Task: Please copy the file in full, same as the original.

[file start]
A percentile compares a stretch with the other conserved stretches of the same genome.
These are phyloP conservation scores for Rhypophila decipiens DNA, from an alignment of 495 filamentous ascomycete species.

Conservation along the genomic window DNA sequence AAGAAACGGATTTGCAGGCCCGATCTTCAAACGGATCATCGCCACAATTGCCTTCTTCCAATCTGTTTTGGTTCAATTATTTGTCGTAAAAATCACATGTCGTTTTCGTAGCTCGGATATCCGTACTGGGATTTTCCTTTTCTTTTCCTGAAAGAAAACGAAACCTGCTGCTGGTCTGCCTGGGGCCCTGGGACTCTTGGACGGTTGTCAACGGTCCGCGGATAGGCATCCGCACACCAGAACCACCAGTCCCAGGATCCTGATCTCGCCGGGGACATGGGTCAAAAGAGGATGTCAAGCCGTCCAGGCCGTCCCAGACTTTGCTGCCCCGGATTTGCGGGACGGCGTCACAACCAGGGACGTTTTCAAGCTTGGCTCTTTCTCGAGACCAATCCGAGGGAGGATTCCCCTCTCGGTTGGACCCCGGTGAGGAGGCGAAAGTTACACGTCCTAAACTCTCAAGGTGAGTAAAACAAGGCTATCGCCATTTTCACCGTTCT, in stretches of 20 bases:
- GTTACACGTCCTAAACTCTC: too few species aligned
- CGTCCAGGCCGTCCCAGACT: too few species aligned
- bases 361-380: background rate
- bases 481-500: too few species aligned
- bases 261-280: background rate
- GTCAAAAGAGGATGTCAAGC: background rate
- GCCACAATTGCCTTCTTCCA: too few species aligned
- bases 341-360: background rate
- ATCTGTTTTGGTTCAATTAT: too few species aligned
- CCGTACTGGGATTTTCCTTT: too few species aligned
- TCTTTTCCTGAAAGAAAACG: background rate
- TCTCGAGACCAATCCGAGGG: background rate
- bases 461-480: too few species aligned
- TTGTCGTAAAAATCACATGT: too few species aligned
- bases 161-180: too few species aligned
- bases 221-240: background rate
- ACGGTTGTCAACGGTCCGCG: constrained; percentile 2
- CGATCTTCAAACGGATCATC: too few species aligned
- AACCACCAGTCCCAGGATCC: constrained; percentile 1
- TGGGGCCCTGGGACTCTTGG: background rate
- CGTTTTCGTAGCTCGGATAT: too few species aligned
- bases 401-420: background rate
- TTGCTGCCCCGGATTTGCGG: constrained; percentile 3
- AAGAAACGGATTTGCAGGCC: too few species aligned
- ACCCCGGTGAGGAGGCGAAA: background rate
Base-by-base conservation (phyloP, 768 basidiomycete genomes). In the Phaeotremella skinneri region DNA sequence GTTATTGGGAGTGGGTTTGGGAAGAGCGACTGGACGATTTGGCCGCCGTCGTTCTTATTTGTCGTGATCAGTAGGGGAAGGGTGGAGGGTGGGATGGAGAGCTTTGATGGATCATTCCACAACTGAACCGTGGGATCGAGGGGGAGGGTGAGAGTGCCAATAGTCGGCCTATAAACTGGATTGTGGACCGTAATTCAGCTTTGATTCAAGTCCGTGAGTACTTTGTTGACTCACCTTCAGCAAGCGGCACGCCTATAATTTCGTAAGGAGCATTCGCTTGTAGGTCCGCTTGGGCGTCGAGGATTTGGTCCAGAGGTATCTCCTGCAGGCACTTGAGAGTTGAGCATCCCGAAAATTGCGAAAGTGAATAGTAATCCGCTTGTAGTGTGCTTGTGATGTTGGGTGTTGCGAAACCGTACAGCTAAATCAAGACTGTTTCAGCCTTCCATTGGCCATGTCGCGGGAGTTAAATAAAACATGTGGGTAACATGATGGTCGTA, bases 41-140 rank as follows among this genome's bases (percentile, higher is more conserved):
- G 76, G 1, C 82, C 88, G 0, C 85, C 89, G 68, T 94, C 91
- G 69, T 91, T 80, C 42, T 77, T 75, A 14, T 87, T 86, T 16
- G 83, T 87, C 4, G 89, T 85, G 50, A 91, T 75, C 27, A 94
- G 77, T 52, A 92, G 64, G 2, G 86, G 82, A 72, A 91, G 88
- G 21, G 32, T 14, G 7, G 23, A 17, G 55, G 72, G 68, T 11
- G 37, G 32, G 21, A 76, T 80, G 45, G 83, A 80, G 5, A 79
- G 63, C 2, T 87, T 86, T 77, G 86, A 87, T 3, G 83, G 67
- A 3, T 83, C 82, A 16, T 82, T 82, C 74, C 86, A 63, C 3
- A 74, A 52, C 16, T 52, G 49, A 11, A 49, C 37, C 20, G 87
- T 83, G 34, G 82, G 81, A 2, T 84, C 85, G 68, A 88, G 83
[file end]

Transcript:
A percentile compares a stretch with the other conserved stretches of the same genome.
These are phyloP conservation scores for Rhypophila decipiens DNA, from an alignment of 495 filamentous ascomycete species.

Conservation along the genomic window DNA sequence AAGAAACGGATTTGCAGGCCCGATCTTCAAACGGATCATCGCCACAATTGCCTTCTTCCAATCTGTTTTGGTTCAATTATTTGTCGTAAAAATCACATGTCGTTTTCGTAGCTCGGATATCCGTACTGGGATTTTCCTTTTCTTTTCCTGAAAGAAAACGAAACCTGCTGCTGGTCTGCCTGGGGCCCTGGGACTCTTGGACGGTTGTCAACGGTCCGCGGATAGGCATCCGCACACCAGAACCACCAGTCCCAGGATCCTGATCTCGCCGGGGACATGGGTCAAAAGAGGATGTCAAGCCGTCCAGGCCGTCCCAGACTTTGCTGCCCCGGATTTGCGGGACGGCGTCACAACCAGGGACGTTTTCAAGCTTGGCTCTTTCTCGAGACCAATCCGAGGGAGGATTCCCCTCTCGGTTGGACCCCGGTGAGGAGGCGAAAGTTACACGTCCTAAACTCTCAAGGTGAGTAAAACAAGGCTATCGCCATTTTCACCGTTCT, in stretches of 20 bases:
- GTTACACGTCCTAAACTCTC: too few species aligned
- CGTCCAGGCCGTCCCAGACT: too few species aligned
- bases 361-380: background rate
- bases 481-500: too few species aligned
- bases 261-280: background rate
- GTCAAAAGAGGATGTCAAGC: background rate
- GCCACAATTGCCTTCTTCCA: too few species aligned
- bases 341-360: background rate
- ATCTGTTTTGGTTCAATTAT: too few species aligned
- CCGTACTGGGATTTTCCTTT: too few species aligned
- TCTTTTCCTGAAAGAAAACG: background rate
- TCTCGAGACCAATCCGAGGG: background rate
- bases 461-480: too few species aligned
- TTGTCGTAAAAATCACATGT: too few species aligned
- bases 161-180: too few species aligned
- bases 221-240: background rate
- ACGGTTGTCAACGGTCCGCG: constrained; percentile 2
- CGATCTTCAAACGGATCATC: too few species aligned
- AACCACCAGTCCCAGGATCC: constrained; percentile 1
- TGGGGCCCTGGGACTCTTGG: background rate
- CGTTTTCGTAGCTCGGATAT: too few species aligned
- bases 401-420: background rate
- TTGCTGCCCCGGATTTGCGG: constrained; percentile 3
- AAGAAACGGATTTGCAGGCC: too few species aligned
- ACCCCGGTGAGGAGGCGAAA: background rate
Base-by-base conservation (phyloP, 768 basidiomycete genomes). In the Phaeotremella skinneri region DNA sequence GTTATTGGGAGTGGGTTTGGGAAGAGCGACTGGACGATTTGGCCGCCGTCGTTCTTATTTGTCGTGATCAGTAGGGGAAGGGTGGAGGGTGGGATGGAGAGCTTTGATGGATCATTCCACAACTGAACCGTGGGATCGAGGGGGAGGGTGAGAGTGCCAATAGTCGGCCTATAAACTGGATTGTGGACCGTAATTCAGCTTTGATTCAAGTCCGTGAGTACTTTGTTGACTCACCTTCAGCAAGCGGCACGCCTATAATTTCGTAAGGAGCATTCGCTTGTAGGTCCGCTTGGGCGTCGAGGATTTGGTCCAGAGGTATCTCCTGCAGGCACTTGAGAGTTGAGCATCCCGAAAATTGCGAAAGTGAATAGTAATCCGCTTGTAGTGTGCTTGTGATGTTGGGTGTTGCGAAACCGTACAGCTAAATCAAGACTGTTTCAGCCTTCCATTGGCCATGTCGCGGGAGTTAAATAAAACATGTGGGTAACATGATGGTCGTA, bases 41-140 rank as follows among this genome's bases (percentile, higher is more conserved):
- G 76, G 1, C 82, C 88, G 0, C 85, C 89, G 68, T 94, C 91
- G 69, T 91, T 80, C 42, T 77, T 75, A 14, T 87, T 86, T 16
- G 83, T 87, C 4, G 89, T 85, G 50, A 91, T 75, C 27, A 94
- G 77, T 52, A 92, G 64, G 2, G 86, G 82, A 72, A 91, G 88
- G 21, G 32, T 14, G 7, G 23, A 17, G 55, G 72, G 68, T 11
- G 37, G 32, G 21, A 76, T 80, G 45, G 83, A 80, G 5, A 79
- G 63, C 2, T 87, T 86, T 77, G 86, A 87, T 3, G 83, G 67
- A 3, T 83, C 82, A 16, T 82, T 82, C 74, C 86, A 63, C 3
- A 74, A 52, C 16, T 52, G 49, A 11, A 49, C 37, C 20, G 87
- T 83, G 34, G 82, G 81, A 2, T 84, C 85, G 68, A 88, G 83